There was also a stellar effort by the Nebraska offense, and a rather surprising game plan from Husker offensive coordinator Shawn Watson that virtually from the beginning had the Huskers and redshirt freshman quarterback Taylor Martinez throwing the ball all over the field.
It was a method of moving the ball Nebraska had shown little success with in its previous six games. They had averaged just 143.5 yards a game passing and had a season high of 247 yards in their opener with Western Kentucky.
Martinez reportedly had thrown well all through August and into the season in practice but did not show a Saturday performance like that until the game with the Cowboys where he connected on 23-of-35 passes for 323 yards and five touchdowns.
"We didn't do a good job scheme-wise on defense and we didn't do a good job of tackling the quarterback when we had a chance," said Gundy bluntly.
The game was also impacted in a huge manner on special teams as Nebraska was held to two yards on a Roy Helu run and two incompletions on its first three plays of the game. Standout Husker specialist Alex Henery came out to punt and rolled to his right as if to "rugby" punt and then seeing no containment took off for a 27-yard gain, a first down, and Nebraska's longest run from scrimmage on the day. The Huskers offense came back out and finished an 80-yard drive and took a 7-0 lead.
Later in the first quarter, after Dan Bailey hit his second field goal to make the score 7-6, Nebraska return specialist Niles Paul fielded a kickoff in the left corner of the west end zone and went up the near sideline before cutting to the middle on the other end in completing a 100-yard kickoff return for a touchdown. It was the third kickoff return for a touchdown allowed by the Cowboys this season.
"The first one (punt) was a coaching error, and we can't blame our players for that," said Gundy. "That was our fault. On the kickoff return there were two guys that could have made the tackle and didn't. We have to be better than that."
As mentioned the call was short because there weren't that many questions. Gundy said the offensive line played "okay." He said they were not great and they got a holding penalty late in the game that bothered him. "They competed well and gave us effort," he added.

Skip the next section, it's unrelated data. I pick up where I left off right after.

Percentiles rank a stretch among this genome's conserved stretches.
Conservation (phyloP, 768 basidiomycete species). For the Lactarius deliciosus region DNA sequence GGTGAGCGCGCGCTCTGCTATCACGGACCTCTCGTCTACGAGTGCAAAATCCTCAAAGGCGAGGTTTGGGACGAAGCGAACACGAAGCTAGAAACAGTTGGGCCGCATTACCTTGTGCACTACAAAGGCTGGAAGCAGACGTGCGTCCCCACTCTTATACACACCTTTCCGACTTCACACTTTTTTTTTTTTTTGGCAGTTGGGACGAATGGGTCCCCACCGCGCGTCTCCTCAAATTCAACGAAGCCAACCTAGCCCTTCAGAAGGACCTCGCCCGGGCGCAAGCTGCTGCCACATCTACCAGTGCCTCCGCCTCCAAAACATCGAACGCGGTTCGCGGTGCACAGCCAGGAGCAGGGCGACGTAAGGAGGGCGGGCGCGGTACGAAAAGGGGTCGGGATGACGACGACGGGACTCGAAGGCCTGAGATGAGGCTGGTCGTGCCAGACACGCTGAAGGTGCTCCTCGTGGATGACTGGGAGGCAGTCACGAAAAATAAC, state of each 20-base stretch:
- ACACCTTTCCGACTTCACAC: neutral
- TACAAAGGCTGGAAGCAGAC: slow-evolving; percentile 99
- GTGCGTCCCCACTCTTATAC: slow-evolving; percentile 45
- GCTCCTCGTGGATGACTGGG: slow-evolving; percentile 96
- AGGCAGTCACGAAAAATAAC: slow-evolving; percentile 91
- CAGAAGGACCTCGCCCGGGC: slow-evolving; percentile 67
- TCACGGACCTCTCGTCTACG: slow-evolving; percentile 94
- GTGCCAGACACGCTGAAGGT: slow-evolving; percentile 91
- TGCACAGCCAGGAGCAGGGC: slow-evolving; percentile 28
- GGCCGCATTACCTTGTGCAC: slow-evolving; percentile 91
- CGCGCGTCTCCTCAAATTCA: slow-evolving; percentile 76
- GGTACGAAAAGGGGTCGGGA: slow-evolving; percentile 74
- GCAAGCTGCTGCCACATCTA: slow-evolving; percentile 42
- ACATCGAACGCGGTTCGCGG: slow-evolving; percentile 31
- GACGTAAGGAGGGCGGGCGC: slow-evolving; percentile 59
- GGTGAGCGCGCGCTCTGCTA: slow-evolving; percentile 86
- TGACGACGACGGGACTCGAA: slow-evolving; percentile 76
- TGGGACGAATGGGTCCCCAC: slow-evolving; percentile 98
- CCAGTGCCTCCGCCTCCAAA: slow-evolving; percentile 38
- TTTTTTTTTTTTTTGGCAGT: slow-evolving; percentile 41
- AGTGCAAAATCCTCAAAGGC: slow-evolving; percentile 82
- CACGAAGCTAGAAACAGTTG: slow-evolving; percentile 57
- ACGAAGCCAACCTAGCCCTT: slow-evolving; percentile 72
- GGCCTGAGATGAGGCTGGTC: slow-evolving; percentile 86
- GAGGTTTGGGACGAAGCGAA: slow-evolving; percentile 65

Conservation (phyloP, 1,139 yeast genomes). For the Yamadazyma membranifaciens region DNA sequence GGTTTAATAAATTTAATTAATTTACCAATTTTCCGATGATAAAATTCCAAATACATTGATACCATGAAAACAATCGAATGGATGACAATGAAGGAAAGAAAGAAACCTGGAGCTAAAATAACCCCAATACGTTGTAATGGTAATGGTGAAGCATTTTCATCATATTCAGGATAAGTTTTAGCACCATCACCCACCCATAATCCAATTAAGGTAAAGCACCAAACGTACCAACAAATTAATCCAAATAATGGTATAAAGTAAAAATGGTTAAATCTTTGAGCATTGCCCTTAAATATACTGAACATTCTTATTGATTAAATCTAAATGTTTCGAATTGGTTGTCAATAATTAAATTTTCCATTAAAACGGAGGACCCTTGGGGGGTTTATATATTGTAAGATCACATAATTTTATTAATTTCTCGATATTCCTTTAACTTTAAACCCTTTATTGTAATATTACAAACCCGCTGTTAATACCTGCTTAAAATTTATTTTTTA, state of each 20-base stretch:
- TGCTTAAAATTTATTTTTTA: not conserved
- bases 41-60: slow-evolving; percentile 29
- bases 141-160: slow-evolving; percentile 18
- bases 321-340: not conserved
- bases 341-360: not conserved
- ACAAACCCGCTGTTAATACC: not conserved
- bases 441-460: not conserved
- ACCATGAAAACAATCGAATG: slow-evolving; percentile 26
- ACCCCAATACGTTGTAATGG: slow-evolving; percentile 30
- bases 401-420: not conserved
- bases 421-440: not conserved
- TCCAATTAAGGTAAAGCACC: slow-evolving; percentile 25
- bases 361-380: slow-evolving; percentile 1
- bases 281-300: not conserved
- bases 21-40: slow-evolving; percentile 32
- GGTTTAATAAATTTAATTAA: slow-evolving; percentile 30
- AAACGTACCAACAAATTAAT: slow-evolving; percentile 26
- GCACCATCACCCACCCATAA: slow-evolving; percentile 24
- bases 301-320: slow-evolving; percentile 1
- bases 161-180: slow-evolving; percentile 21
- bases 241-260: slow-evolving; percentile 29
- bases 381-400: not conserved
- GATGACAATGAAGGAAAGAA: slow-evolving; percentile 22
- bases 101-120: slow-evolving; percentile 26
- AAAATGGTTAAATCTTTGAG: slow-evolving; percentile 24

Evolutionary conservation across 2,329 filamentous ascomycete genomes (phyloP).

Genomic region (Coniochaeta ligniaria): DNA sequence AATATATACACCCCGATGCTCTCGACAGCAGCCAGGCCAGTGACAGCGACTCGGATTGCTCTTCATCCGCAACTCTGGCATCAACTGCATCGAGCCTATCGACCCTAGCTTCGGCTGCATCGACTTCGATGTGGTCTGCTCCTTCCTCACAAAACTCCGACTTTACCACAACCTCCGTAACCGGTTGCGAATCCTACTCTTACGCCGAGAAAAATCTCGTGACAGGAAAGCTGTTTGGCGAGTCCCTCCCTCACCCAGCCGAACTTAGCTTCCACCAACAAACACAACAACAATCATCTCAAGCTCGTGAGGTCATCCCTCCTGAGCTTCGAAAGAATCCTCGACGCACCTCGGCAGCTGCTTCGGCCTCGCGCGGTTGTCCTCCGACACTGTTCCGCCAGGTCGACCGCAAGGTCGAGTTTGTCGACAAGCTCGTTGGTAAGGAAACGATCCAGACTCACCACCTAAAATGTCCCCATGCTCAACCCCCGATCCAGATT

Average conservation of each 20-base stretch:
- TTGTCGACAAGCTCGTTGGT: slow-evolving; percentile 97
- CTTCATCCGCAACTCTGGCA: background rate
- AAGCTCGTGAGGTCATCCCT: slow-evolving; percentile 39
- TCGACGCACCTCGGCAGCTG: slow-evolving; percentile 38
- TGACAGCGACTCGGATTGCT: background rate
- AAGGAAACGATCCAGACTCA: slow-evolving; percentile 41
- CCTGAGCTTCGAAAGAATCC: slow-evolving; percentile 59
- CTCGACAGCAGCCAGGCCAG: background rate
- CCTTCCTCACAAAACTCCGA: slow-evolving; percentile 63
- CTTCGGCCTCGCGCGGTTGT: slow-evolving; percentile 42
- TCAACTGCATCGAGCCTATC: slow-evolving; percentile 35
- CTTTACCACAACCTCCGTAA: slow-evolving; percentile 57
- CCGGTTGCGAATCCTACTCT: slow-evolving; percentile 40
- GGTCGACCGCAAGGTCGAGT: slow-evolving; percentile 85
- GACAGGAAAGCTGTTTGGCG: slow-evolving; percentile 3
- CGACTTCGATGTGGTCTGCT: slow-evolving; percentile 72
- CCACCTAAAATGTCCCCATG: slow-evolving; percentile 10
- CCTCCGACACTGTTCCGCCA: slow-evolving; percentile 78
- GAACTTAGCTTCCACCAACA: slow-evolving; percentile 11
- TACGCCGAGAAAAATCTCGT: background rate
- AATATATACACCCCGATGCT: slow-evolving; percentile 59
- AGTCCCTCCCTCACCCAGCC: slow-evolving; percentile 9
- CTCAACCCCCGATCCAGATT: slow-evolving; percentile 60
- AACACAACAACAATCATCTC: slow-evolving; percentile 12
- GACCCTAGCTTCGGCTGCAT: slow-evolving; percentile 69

He also felt that the players would be fine and would come back ready to correct mistakes and start working on Kansas State. He explained that they had meetings tonight (Sunday) with the players and would go over video and make corrections in a short workout.
"The approach we have is that we have to prepare and get ready to compete," he said. "We kind of have a rule around here that you can't have a long hangover with a win or a long hangover with a loss. After tonight they'll have Monday off and then we have to come back Tuesday with a fresh mind ready to work physically and mentally."
There really is no choice, college football moves fast. Fans can lament and linger in the victory or the frustration of a loss like the one Saturday but the coaches and players have to move on or the misery becomes a regular companion.
Gundy added that redshirt freshman defensive end Andrew Hudson would be okay after a scary situation regarding the helmet to helmet hit he took on Saturday, and that the Big 12 Conference was likely aware of the collision as Gundy was asked if he was going to point it out to the league's attention.
Tonight the Cowboys start the process of moving on past their first loss. If this team handles this emotion the way they have the others then they should be fine. Gundy said it would be a focal point for him all week, both the mental and the physical preparation for the trip to Kansas State.